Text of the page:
Concentration (psychology)

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In the last phase of solving a visual thinking problem, the line that has already been drawn from 1 to 2 and 3 must be drawn to the end point 4. While the hand is still at point 3, the eyes are already focused on point 4.

Concentration ( Latin concentra , "together to the center") is the willful focus of attention on a certain activity, the achievement of a short-term achievable goal or the solving of a given task.

Focusing means that attention is paid to what is currently exercised or felt for a certain period of time, depending on the task also to what is to come. When drawing a line to touch a point, the eyes are already looking at the point as the line is drawn.

Concentration requires mental effort and decreases over time. Concentration is therefore understood to mean maintaining a level of alertness for a relatively long time.

Influencing factors

  • The emotional state: If you are in a positive emotional state, you are more focused. In contrast, concentration decreases during a negative mood.
  • The physical condition.
  • The motor activation and motor training.
  • The environmental conditions (e.g. media influences) also affect the concentration.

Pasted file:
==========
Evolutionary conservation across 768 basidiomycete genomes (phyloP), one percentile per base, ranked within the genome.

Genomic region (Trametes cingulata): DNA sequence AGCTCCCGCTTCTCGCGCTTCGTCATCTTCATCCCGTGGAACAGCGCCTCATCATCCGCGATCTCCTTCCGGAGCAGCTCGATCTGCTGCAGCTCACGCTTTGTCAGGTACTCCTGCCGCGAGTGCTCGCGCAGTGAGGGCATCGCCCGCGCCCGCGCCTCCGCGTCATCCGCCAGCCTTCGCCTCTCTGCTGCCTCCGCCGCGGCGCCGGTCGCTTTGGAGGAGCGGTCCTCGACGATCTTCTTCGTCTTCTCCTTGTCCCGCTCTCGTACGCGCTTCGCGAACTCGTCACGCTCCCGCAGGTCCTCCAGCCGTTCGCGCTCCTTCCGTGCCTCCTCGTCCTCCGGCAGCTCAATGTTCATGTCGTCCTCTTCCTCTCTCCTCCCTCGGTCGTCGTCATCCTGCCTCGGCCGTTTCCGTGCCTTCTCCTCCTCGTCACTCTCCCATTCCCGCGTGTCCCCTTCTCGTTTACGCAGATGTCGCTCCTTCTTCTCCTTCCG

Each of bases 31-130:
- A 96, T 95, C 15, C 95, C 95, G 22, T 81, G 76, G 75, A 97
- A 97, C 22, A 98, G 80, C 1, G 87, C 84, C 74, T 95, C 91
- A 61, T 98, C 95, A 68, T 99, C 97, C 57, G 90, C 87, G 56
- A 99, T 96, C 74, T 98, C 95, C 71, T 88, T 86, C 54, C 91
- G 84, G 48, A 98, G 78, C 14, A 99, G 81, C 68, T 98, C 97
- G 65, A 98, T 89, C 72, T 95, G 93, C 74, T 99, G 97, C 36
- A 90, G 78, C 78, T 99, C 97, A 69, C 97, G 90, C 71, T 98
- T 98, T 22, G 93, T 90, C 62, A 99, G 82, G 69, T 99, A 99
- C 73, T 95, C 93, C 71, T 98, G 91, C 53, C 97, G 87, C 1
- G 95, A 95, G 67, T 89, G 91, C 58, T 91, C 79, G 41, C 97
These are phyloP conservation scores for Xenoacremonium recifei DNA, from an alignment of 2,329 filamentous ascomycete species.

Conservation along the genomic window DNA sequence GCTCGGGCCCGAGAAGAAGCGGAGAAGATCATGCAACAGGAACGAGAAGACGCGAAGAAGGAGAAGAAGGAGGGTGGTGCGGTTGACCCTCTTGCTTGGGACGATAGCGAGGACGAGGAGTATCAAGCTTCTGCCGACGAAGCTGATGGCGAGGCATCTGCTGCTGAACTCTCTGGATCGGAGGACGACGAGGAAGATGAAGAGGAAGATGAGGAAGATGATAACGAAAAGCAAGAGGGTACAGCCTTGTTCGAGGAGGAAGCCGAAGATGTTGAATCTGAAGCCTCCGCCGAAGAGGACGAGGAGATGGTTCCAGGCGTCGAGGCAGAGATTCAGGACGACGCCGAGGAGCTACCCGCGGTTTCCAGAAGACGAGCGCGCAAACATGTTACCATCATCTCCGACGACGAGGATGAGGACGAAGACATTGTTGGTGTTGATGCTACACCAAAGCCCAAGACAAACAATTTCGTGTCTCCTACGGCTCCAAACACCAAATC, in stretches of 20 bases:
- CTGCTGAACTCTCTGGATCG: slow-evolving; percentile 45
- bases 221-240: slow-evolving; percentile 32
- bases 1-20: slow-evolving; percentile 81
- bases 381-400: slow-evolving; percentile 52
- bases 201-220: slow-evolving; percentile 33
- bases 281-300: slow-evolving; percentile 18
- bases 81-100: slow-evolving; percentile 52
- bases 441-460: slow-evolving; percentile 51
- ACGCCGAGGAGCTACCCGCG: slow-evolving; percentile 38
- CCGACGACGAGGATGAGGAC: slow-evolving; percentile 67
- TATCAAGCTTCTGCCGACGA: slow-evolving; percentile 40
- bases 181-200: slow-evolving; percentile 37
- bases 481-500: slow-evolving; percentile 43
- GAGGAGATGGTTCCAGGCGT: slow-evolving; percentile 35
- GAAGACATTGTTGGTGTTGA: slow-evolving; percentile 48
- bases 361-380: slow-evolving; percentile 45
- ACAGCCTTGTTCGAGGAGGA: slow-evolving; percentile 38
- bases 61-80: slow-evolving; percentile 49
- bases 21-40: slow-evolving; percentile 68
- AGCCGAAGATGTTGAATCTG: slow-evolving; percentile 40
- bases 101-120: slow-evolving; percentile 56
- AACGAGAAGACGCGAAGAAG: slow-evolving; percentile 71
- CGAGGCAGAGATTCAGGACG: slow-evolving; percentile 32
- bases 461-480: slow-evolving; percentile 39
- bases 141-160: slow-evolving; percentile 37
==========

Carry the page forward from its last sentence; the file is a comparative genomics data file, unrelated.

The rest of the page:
• Food
  • sleep

The points mentioned are interdependent.

Measurement of concentration

The measurement of concentration is done with the help of standardized tests (attention-load tests), which depict the ability to perform certain tasks over a certain period of time. The evaluation is based on the number of completed tasks and the number of mistakes that have been made.

The value of the classic paper-and-pencil tests is controversial, as the test items usually have little relevance to everyday life.

Promote concentration

The following factors can be considered beneficial:

See also

Web links

Individual evidence

  1. Hans W. Hunziker: Visual information intake and intelligence: An investigation into the eye fixations in problem solving. In: Swiss journal for psychology and its applications. 29, No. 1/2, 1970.
  2. ^ H. Budde, C. Voelcker-Rehage, S. Pietraßyk-Kendziorra, P. Ribeiro, G. Tidow: Acute coordinative exercise improves attentional performance in adolescents. In: Neuroscience Letters. 441, 2008, pp. 219-223.
  3. ^ C. Hagemeister, K. Westhoff: Concentration diagnosis. In: L. Hornke, M. Amelang, M. Kersting: Enzyklopädie der Psychologie. (= Psychological diagnostics. Volume 3: Performance, intelligence and behavior diagnostics ). Hogrefe, Göttingen 2011, ISBN 978-3-8017-1526-7 , pp. 51-96.